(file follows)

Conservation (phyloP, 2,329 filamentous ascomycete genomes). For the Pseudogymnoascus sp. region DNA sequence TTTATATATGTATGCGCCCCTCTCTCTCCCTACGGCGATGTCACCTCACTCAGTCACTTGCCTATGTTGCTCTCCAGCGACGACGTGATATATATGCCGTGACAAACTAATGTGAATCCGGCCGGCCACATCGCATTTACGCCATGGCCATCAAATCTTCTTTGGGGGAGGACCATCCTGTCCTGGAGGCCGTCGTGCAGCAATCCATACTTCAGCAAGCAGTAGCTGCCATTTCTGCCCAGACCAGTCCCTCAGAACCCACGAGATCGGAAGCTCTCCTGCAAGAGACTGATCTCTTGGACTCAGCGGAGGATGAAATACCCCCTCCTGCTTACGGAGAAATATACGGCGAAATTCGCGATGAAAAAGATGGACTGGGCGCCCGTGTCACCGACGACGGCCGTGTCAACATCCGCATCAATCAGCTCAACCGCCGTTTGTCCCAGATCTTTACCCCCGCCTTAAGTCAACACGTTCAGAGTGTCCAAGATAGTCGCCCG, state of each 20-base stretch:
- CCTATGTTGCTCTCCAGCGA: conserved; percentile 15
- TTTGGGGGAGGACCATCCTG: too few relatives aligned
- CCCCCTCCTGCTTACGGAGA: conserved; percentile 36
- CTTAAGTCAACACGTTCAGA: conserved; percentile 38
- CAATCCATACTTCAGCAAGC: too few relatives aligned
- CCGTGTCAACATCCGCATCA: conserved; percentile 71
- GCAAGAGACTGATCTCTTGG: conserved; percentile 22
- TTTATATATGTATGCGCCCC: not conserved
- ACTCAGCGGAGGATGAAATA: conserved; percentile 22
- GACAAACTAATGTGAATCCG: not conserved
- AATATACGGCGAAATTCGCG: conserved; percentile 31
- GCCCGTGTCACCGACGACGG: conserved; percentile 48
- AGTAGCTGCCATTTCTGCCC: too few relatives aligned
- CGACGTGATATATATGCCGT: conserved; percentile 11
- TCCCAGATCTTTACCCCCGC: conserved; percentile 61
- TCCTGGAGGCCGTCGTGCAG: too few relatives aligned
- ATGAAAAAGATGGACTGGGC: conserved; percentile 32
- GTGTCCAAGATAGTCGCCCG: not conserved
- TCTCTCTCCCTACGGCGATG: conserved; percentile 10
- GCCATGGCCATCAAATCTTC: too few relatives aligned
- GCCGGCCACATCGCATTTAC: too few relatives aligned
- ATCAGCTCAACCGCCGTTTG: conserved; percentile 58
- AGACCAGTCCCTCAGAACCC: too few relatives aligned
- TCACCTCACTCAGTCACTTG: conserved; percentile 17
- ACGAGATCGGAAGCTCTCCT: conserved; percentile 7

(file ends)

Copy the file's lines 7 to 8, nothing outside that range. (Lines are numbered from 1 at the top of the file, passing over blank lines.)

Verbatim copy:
- CCGTGTCAACATCCGCATCA: conserved; percentile 71
- GCAAGAGACTGATCTCTTGG: conserved; percentile 22